Israel police are refusing to disclose a secret algorithm being used to profile and detain passengers at the airport who have no criminal history and provide no cause for suspicion. Israeli courts have expressed concern about the artificial intelligence program, which raises several legal issues.
According to a report by Calcalist, the program gathers private information about citizens from government ministries, including databases from the Ministry of Interior, Ministry of Welfare, the Tax Authority and others. The algorithm then compiles the data, which may include socioeconomic status, marital status, relatives, etc and matches them against a pre-determined criminal profile. It is unclear what significance the algorithm assigns to certain data.
If there is a match, even if there is no criminal history, the passenger is detained at the airport by police before passing through border control. The reason for the detention is known only to the police officers, who then conduct a search of the passenger’s luggage and may also conduct an invasive body search.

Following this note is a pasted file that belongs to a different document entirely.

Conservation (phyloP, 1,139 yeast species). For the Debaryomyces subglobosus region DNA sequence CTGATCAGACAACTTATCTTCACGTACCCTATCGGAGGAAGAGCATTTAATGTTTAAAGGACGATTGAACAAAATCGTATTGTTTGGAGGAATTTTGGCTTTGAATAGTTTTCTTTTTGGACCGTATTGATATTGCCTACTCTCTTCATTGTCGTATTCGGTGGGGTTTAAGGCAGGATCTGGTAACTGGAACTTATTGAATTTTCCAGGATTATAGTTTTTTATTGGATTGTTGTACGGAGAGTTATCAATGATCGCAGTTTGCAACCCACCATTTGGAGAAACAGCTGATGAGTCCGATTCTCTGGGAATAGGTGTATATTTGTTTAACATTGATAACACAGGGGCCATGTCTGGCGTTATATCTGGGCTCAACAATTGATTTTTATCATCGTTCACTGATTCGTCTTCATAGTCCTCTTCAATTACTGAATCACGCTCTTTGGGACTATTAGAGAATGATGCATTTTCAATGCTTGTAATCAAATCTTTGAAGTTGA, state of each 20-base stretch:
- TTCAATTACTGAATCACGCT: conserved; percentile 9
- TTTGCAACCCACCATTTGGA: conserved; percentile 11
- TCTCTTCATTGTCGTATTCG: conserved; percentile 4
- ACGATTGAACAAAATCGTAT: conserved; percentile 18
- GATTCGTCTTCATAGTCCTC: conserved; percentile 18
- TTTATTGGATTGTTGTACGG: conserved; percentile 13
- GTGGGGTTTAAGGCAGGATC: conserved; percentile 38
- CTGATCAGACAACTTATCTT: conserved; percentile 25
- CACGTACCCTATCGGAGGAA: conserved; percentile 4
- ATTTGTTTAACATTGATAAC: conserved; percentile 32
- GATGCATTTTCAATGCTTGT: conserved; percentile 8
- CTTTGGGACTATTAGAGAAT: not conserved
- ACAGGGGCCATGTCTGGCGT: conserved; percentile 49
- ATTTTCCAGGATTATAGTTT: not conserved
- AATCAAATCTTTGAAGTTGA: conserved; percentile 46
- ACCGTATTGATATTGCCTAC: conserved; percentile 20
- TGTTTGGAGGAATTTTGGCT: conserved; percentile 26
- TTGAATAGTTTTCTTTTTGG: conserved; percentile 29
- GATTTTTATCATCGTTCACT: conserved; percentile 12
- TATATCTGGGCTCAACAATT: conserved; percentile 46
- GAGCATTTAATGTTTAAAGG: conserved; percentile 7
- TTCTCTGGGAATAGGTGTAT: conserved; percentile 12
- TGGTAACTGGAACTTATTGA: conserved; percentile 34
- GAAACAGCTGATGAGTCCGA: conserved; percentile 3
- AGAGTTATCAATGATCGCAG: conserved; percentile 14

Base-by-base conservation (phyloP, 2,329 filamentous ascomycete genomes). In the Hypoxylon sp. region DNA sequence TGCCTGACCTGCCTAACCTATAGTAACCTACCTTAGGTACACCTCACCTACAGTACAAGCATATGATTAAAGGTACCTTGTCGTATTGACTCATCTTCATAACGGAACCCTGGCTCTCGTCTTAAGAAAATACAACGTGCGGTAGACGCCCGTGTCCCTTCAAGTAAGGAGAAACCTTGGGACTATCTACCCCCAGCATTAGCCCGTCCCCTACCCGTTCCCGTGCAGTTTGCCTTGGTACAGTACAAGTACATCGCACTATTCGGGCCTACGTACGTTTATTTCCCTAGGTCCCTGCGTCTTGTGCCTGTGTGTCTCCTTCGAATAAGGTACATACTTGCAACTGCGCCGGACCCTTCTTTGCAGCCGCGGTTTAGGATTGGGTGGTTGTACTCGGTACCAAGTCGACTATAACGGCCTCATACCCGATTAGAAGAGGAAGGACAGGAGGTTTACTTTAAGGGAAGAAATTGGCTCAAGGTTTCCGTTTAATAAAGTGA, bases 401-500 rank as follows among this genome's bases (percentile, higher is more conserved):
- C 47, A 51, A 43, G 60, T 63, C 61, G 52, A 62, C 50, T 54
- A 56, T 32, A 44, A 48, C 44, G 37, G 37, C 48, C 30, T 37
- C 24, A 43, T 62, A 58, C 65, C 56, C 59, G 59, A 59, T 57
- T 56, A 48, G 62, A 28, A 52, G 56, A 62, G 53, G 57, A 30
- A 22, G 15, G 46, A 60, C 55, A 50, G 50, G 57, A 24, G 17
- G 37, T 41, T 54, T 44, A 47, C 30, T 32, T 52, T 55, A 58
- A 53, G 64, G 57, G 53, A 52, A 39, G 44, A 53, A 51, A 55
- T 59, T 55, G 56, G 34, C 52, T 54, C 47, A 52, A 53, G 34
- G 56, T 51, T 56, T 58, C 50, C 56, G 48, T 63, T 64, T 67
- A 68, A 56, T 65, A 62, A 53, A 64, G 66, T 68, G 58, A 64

The existence of the program was revealed during a recent trial involving one such detainee, but the police refused to provide any details about the program to the court.
"We received no clarification on how the system works and on what basis of information people are added to the list,” said Central District Court Judge Merav Greenberg. “There is no claim that the inclusion [of a suspect] is based on concrete information."
Greenberg added that "conducting a search of a person or their body involves a serious violation of their constitutional right to privacy. It is established that, in the absence of an explicit authorization by law, such searches should not be conducted, and to the extent that the search is conducted illegally, the use of its output may be limited."
Supreme Court Judge Anat Baron also weighed in on the secret program when the case was brought for appeal.
"Indeed, the manner in which the petitioner was arrested at the airport when he was located by the 'generalization method' . . . a method whose nature, at least at this stage, cannot be verified - causes difficulty and the question arises whether the search was carried out illegally,” said Baron.